One of our recently completed projects was Exchange 2003 to Exchange 2010 migration and deployment. As is customary with a new Exchange deployment, a new security certificate for the new Server where Exchange 2010 resides needed to be generated. There are a few options for obtaining/generating a security certificates. If you decide, however, to not entertain the idea of acquiring a third-party certificate as an option, you will need to generate the certificate from the server itself.
This option is also necessary to generate the certificate for Pocket PC devices that use Exchange Active Sync to synchronize data. Although certificates can be generated and/or requested using the EMC, we’ve discovered that a successful generation for the certificate necessary for these types of devices from the Shell. You need to be assigned permissions before you can perform this procedure.

The code example below outputs the certificate request in Base64 format to the command-line console. You must send the certificate request to a certification authority (CA) within the organization, a trusted CA outside the organization, or a commercial CA. You can do this by pasting the certificate request output into an e-mail message or into the appropriate field on the certificate request Web page of the CA. You can also save the certificate request to a file using a text editor such as Notepad.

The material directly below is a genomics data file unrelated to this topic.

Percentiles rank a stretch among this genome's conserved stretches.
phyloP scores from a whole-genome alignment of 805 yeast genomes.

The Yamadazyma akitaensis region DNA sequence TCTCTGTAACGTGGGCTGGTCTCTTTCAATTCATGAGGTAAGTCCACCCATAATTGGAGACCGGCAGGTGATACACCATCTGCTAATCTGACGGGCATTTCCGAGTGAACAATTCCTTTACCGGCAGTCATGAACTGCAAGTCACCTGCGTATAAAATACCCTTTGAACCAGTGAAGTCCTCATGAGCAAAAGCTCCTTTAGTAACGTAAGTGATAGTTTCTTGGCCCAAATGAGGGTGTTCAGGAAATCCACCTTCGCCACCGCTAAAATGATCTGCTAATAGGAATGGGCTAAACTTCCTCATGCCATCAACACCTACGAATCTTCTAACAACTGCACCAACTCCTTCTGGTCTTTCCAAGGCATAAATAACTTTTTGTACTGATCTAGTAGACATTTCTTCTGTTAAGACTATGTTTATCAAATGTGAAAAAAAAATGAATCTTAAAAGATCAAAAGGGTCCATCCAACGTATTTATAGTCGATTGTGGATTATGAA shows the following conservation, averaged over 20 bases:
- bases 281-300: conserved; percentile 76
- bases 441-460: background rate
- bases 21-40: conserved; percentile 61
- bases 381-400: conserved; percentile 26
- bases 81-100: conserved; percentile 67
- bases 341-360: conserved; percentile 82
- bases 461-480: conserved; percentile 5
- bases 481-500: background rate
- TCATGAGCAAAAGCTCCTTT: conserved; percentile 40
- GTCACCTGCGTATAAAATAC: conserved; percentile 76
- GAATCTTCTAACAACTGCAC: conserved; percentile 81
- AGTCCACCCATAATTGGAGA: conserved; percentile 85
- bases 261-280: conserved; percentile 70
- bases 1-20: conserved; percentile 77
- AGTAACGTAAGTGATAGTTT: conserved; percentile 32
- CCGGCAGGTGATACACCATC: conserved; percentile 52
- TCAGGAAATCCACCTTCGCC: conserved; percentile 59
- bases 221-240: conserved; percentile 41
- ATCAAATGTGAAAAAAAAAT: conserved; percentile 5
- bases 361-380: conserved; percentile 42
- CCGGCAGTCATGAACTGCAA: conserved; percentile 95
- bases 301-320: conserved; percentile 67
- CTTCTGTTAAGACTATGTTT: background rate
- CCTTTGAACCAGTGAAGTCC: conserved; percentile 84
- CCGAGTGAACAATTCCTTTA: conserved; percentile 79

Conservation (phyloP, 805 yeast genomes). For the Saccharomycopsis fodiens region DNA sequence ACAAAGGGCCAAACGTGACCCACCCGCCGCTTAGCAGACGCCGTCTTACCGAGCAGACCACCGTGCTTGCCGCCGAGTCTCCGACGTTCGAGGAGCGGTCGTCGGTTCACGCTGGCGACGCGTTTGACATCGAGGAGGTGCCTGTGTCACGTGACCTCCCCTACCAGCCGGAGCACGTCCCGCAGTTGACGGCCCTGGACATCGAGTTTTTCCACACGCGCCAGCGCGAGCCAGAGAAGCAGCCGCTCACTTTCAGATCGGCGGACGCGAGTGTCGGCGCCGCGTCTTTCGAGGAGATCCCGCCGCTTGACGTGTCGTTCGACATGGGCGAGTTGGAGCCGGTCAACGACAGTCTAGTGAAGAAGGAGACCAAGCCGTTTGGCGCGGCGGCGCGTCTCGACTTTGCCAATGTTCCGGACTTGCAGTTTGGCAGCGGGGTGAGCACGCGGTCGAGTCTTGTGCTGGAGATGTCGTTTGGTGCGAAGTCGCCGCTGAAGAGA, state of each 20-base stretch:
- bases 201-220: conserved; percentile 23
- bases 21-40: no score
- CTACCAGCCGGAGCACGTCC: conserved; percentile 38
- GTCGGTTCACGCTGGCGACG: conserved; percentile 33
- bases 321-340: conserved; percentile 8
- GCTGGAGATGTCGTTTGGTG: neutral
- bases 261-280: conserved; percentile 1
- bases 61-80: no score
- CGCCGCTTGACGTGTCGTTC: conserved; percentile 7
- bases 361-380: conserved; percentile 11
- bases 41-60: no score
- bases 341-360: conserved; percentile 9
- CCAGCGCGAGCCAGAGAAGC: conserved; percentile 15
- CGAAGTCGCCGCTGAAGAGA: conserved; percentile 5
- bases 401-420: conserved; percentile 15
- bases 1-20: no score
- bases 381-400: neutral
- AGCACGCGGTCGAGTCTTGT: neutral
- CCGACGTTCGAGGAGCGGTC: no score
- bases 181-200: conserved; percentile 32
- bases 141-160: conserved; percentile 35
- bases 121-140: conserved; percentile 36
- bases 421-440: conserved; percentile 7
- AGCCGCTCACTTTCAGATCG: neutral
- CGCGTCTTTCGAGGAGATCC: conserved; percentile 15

The certificate that results has the following attributes associated with it:

  • Subject name: c=<US>,o=<CompanyName>,
  • Subject alternate names: and
  • An exportable private key

New-ExchangeCertificate -DomainName,,, server -SubjectName “C=US,O=CompanyName,” | Enable-ExchangeCertificate -Services iis

Once you’ve generated/created the new certificate, you’ll need to verify it’s been applied on the server. Also verify within IIS that the certificate is set properly. You can proceed to exporting the certificate and importing the certificate on the device. NOTE: the certificate must be installed to the Root Certificate Authority on the device.

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